Dog Nutrition Requirements — Are You Barking Up the Wrong Tree?

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Good nutrition and a balanced diet are essential dog nutrition requirements. Your dog needs plenty of fresh water and should be fed good quality food in amounts just right to meet his energy requirements. Inadequate or excess intake of nutrients can be equally harmful.

Dog Nutrition Requirements

It’s vital that your dog eats a complete and balanced diet. He needs fresh water, protein, carbohydrates, fats, minerals, and vitamins. The most important nutrient is water, which makes up 60 percent of a dog’s weight. Proteins, fats and carbohydrates are necessary for energy; minerals are important for nerve conduction, muscle contraction, and other things; and vitamins are important to help your dog process biochemicals.

Some pet owners and veterinarians alike have become concerned that artificial ingredients might have detrimental health effects. To that point, more people are switching to natural pet food formulas or those with fewer artificial ingredients. Natural pet food can now be purchased in most pet supply stores. Kibble can be ordered online in bulk, and many veterinarians now stock all-natural foods. For those who prefer a home-cooked meal, recipes are available that provide a nutritionally balanced meal for dogs using human-grade food that you prepare yourself. These diets range from combining cooked vegetables and meats to feeding an entirely raw meat diet. Many books and websites are devoted to the benefits of an all-natural diet, whether prepackaged or prepared at home.

What should you consider before switching your pet to an all-natural diet? First, bear in mind that “natural” does not necessarily imply that it is appropriate for your pet. Remember that “natural” only signifies that there are no artificial ingredients; the term has no official meaning according to the FDA.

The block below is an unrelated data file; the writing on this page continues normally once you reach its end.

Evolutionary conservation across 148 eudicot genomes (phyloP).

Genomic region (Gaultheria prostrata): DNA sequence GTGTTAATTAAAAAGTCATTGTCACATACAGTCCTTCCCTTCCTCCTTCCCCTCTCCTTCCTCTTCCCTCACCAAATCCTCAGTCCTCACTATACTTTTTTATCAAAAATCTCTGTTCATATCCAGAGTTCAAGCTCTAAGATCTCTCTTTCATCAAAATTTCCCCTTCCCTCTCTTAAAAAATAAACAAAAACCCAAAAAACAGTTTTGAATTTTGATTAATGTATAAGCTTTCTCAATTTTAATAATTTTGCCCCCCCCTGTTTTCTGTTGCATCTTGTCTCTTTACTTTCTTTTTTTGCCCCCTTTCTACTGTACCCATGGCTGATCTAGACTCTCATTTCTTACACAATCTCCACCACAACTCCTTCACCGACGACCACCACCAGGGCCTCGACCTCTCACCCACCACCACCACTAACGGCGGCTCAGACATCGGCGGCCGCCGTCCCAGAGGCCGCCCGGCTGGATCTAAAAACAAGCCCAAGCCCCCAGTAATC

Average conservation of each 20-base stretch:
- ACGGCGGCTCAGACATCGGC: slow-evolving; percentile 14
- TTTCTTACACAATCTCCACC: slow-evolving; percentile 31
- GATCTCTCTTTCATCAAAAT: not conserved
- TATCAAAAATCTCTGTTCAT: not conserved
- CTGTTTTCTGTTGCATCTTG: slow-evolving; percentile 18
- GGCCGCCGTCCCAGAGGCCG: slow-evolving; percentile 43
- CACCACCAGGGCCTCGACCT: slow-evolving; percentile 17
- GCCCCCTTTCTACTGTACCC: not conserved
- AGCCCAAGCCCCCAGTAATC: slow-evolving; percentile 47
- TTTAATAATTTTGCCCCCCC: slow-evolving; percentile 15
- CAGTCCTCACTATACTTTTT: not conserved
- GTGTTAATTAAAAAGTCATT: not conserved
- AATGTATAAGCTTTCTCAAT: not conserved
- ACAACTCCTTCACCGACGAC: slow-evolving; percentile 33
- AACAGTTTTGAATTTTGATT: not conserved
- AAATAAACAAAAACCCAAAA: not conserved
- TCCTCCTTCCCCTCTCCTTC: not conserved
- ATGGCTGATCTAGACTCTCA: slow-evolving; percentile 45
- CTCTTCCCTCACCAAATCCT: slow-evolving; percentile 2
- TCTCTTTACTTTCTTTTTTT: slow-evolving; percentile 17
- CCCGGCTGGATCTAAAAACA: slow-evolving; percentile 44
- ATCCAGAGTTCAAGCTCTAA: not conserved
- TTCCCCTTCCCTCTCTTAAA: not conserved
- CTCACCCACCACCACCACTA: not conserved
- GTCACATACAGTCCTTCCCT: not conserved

It is important to ensure that the food you have chosen still has the proper balance of protein and other ingredients for your pet’s needs, and does not contain any ingredients that your pet might be allergic to. If your pet has specific health concerns that require a special diet, you should consult your veterinarian before switching foods.

Choosing the Right Food

It’s also important to recognize that not all dog foods are created equal. While most dog foods are soybean-, rice-, or corn-based, better brands may have meat or fish meal listed as the first ingredient.

Although better-quality brands tend to be priced higher, they can prove worthwhile. Dogs typically eat less of high quality-products, since they have greater caloric density. This extends the time this food lasts, helping offset the higher cost.

The choice of dry vs. canned vs. semi-moist food is an individual one, but larger dogs should be fed a dry or semi-moist diet, since they may have difficulty consuming enough canned food to fulfill their caloric needs.

Dry dog foods also have greater caloric density, which means simply, there is less water in a cup of food as compared to a canned food diet. This is not a big issue for our smaller canine friends, but large dogs may have difficulty eating enough volume of canned food to fulfill their caloric needs (because they also get a lot of water in that food). Overall, the choice of dry vs. canned vs. semi-moist is an individual one, but larger dogs (such as those greater than 30 pounds) should be fed a dry or semi-moist food in most circumstances.

Dietary Requirements

Proteins, fats, and carbohydrates are necessary for energy. Dietary requirements for dogs can vary according to activity and stress levels and medical history. Dogs expend energy in many different ways. For example, outdoor dogs are likely to experience increased levels of exercise and thus require a higher percentage of protein and fat for energy production than a dog who stays indoors most of the time. Dogs in various life stages [including puppy (growth), adult and senior (geriatric)] require different amounts of nutrients. Special situations such as pregnancy and nursing puppies can dramatically affect nutritional needs. Working dogs need more calories, while the “couch potato” needs less (just like us!).

The Association of American Feed Control Officials (AAFCO) is an organization that publishes regulations for nutritional adequacy of “complete and balanced” dog and cat foods. Your pet’s food should conform to minimal AAFCO standards.

Resources for Understanding Dog Nutrition Requirements

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